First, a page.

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In appearance I am a cross between John Dryden and W. E. Henley,
judging from the photos in the back of O. Williams's Little Treas. of Great Poetry.
In scenery I like little hills you can see around. (Williams was a little too
early to include William Stafford.) But my face, as terrain, is too plain.
So I'm putting tiny finches on my eyebrows where they fly wild, bits
of earth on the fissures that've opened up the last three years, moss in
the pouches under my eyes, and miniature beavers (bred from moles)
in my hair, in my hair. The tone of lyric is never too heavy, even Poe brooding
a kind of levity. It must be the typeface, a kind of whiteface in which "Chaplinesque"
laps miles with Dickinson's facial expression, her slightly startled and too-pale face
on which Poe's eyes could be glued, on which Poe's eyes could be glued. The test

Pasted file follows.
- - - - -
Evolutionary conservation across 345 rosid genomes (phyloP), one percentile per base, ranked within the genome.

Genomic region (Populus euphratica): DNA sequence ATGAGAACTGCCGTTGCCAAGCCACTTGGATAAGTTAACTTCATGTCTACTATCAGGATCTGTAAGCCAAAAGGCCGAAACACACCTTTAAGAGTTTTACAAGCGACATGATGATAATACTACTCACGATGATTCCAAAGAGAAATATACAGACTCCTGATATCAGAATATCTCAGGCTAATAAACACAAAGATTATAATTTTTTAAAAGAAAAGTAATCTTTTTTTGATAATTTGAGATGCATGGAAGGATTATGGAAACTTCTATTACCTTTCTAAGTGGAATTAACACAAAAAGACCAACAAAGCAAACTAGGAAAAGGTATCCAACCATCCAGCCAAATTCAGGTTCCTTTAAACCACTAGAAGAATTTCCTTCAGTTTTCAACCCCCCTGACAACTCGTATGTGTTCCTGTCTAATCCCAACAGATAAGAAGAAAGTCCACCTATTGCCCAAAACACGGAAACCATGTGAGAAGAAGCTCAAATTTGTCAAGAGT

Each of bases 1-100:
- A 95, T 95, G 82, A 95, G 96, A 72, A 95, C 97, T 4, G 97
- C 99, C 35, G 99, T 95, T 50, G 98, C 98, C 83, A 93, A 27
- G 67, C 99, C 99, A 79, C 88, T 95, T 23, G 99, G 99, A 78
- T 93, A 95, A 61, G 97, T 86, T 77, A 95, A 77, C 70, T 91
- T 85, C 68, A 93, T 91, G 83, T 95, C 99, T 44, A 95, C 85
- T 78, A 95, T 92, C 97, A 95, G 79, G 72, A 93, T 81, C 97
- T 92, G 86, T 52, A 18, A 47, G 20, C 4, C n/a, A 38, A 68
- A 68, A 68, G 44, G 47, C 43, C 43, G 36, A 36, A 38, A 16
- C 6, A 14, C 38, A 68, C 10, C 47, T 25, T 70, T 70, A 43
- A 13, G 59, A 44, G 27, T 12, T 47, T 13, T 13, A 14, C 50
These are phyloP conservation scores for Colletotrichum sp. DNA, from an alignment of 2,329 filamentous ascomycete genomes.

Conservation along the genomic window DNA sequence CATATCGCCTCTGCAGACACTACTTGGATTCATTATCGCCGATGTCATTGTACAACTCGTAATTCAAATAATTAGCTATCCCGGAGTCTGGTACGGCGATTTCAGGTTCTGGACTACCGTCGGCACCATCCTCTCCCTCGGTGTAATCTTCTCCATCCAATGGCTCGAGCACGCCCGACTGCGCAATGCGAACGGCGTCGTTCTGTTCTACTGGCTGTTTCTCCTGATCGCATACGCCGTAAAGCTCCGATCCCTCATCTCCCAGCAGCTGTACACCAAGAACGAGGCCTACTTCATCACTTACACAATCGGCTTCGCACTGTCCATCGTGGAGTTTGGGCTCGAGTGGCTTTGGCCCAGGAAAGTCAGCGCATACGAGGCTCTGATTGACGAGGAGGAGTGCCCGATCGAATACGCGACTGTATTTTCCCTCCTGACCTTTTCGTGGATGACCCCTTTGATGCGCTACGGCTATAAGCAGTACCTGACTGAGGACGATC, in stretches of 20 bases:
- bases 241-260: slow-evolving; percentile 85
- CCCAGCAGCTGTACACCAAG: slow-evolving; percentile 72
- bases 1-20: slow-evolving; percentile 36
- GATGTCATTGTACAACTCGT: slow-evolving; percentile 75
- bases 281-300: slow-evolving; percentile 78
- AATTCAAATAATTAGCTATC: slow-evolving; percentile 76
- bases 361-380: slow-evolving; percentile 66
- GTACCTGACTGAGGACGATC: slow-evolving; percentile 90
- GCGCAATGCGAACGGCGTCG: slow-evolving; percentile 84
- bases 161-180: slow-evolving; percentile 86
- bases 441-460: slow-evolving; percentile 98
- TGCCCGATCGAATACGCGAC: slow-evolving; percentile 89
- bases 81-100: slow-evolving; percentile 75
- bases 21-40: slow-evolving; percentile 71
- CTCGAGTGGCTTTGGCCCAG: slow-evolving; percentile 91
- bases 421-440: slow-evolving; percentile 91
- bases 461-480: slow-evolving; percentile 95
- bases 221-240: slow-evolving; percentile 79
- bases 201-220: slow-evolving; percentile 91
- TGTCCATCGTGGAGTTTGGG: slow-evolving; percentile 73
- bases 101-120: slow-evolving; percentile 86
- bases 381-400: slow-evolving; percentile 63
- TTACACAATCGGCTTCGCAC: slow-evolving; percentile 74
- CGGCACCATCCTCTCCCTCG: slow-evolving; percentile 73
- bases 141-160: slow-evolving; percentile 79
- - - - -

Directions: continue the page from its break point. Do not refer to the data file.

of a lyrical volume is whether the lines can be doubled, as in some limerick refrains
and no alteration of tone, I say no alteration of tone, the eyes
looking right at you or cabinet skew, to show they are thinking of other than you
with an ear a bit cocked for ovation. I could do if I had to a bouillabaisse stew
and put in some saffron, a shellfish or two and with shallots the thing
would be edible. The pub owner ast me, I thought and I sez, with shallots I'd manage
a good bouillabaisse, without eel p'raps not unforgeddable. My face if grown over
and habited by little moths with the faces of owls (hybridized like the beavers)
would be worth remark and like Oscar, I'd rent myself out like a national park
or standing in rain say this poem again. And again.


Copyright 1997 by Gerald Burns